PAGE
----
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Osprey's study of the British home front during World War II (1939-1945). The population of Britain was mobilized to support the war effort on a scale unseen in any other Western democracy - or in Nazi Germany. They endured long working shifts, shortages of food and all other goods, and complete government control of their daily lives. Most men and women were conscripted or volunteered for additional tasks outside their formal working hours. Under the air raids that destroyed the centres of many towns and made about 2 million homeless, more than 60,000 civilians were killed and 86,000 seriously injured. This fascinating illustrated summary of wartime life, and the organizations that served on the Home front, is a striking record of endurance and sacrifice.
In his book Mein Kampf Adolf Hitler claims that he made the decision to use the swastika as the emblem for his fledgling movement. He was responsible for the shape the swastika finally took, and for the choice of colours used, which set the pattern for all subsequent flags. In this third of a series of texts [MAA 270 & MAA 274], Brian L. Davis investigates the flags of the Third Reich party and police units, in a text complemented by numerous contemporary photographs, and eight full page colour plates by Malcolm McGregor.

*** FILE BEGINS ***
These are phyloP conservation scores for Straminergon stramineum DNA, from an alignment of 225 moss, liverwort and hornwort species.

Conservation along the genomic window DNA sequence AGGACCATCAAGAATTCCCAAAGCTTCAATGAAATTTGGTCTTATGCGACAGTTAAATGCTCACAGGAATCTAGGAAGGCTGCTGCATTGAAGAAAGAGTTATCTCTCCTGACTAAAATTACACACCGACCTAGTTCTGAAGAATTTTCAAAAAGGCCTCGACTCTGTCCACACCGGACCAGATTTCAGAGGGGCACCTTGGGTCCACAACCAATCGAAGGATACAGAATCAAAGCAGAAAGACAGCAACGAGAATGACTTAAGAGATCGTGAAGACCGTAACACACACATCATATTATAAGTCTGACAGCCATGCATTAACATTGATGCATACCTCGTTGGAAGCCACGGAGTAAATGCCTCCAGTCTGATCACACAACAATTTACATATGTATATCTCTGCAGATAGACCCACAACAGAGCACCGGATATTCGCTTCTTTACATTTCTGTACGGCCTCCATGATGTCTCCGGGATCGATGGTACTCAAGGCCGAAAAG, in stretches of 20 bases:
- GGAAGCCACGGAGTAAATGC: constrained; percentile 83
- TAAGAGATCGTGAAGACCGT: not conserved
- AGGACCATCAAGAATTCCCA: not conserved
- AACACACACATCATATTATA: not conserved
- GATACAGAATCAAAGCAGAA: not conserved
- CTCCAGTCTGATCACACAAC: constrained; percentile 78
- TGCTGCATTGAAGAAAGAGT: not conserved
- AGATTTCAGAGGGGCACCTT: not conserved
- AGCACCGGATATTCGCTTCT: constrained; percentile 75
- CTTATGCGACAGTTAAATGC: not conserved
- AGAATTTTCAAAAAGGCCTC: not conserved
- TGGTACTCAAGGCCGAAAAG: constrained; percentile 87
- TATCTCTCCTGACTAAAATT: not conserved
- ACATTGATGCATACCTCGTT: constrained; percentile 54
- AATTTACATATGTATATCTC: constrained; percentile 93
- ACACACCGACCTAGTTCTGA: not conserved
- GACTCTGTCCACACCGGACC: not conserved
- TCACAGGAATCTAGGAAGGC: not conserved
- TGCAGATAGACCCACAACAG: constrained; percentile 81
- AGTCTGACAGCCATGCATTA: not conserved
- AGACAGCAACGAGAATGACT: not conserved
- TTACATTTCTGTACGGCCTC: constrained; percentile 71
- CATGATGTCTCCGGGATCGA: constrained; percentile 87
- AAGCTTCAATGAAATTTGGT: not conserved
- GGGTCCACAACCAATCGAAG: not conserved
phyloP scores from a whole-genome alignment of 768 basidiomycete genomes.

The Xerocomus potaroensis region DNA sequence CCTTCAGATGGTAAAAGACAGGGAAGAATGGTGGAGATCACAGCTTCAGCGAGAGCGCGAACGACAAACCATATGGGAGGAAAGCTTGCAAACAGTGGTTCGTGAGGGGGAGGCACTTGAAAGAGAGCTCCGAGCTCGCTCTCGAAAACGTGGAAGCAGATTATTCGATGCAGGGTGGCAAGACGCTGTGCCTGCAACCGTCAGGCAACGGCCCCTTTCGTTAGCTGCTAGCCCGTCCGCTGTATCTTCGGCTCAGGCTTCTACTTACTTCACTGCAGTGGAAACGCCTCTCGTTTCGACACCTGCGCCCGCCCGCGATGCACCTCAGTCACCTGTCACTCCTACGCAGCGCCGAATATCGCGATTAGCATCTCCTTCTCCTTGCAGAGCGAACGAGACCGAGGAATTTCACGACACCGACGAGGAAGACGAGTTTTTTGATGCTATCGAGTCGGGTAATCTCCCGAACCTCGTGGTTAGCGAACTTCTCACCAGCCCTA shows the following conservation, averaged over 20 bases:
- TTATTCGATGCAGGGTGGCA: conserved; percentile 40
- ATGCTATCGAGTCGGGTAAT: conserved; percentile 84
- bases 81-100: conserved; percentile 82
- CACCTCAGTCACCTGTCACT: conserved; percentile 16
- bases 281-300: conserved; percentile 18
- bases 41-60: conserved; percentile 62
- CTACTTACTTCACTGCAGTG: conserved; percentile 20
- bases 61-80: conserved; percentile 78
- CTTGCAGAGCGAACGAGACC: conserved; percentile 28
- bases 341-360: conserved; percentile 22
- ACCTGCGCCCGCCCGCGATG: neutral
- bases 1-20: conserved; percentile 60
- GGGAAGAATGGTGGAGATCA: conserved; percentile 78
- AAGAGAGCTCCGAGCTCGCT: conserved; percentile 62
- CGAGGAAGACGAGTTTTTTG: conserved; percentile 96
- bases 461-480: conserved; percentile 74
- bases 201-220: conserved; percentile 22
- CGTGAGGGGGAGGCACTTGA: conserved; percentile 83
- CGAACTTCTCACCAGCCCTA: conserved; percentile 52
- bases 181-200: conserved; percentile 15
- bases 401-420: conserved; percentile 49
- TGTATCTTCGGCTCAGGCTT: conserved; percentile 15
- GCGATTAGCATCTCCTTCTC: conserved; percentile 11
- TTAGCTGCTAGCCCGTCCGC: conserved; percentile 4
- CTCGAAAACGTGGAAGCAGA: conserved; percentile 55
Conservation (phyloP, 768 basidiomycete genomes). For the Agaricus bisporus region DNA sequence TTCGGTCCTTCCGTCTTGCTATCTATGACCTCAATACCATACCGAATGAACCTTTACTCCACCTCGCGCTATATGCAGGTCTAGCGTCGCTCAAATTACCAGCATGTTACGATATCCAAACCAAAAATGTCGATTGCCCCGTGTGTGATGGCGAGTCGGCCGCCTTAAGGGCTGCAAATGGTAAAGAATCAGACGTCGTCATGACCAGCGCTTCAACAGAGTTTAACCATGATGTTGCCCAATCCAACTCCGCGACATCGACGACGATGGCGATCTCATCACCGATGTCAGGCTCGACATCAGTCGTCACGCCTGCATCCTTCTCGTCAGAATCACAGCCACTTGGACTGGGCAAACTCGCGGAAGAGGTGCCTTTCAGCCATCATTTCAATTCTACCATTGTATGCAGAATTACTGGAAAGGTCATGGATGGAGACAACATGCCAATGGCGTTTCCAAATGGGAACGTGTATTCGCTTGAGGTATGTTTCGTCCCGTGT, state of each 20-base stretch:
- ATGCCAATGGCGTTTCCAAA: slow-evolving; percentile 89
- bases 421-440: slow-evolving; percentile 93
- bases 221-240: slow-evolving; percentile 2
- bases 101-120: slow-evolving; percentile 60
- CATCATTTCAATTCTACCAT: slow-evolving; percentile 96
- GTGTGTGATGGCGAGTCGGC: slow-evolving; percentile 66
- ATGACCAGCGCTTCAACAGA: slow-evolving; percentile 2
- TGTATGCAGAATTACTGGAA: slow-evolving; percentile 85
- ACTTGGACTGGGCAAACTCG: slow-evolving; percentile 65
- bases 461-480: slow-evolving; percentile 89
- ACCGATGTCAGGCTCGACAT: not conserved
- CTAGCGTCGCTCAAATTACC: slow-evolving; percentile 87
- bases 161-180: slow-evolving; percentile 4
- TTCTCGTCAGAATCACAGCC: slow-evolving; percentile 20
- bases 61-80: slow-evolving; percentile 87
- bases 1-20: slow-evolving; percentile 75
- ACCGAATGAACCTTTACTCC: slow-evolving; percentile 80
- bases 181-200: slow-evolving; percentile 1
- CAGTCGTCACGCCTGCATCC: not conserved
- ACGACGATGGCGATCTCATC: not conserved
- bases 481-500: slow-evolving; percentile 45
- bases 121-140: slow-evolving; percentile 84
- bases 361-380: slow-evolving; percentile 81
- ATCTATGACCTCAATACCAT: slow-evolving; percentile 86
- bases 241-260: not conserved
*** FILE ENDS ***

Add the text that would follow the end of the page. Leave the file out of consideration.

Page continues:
This first of two studies examines the careers and illustrates the appearance and uniforms of 19 of the German Army's leading field commanders in World War II (1939-1945). Their service covers the whole arc of that army's wartime experience, from stunning success in 1939-41, through the hugely costly middle years on the Russian Front to the stubborn defensive fighting in both East and West in 1943-45. Also included are five more junior unit commanders chosen because their service typifies the achievements of combat leaders in regimental and battalion commands. The colour portraits are in the uniquely meticulous style of the respected World War II illustrator Malcolm McGregor.
Osprey's examination of Germany's home front situation during World War II (1939-1945). At the outbreak of war in 1939 Germany was committed to the concept of Blitzkrieg - a swift and decisive war. Yet, the reality became something very different as every corner of German society was hit by the realities of war. This book details the critical civilian support that was necessary to maintain Nazi control of the civilian population and includes first-hand accounts of the experiences of civilians who suffered at the hands of their own government as well as enduring the deprivations and fears of wartime life. With analysis and descriptions of civil and home services, from air raid wardens to postwomen, this book provides a detailed, lavishly illustrated description of wartime life in Germany, exploring the tentacles of the Nazi state as they affected every man, woman and child.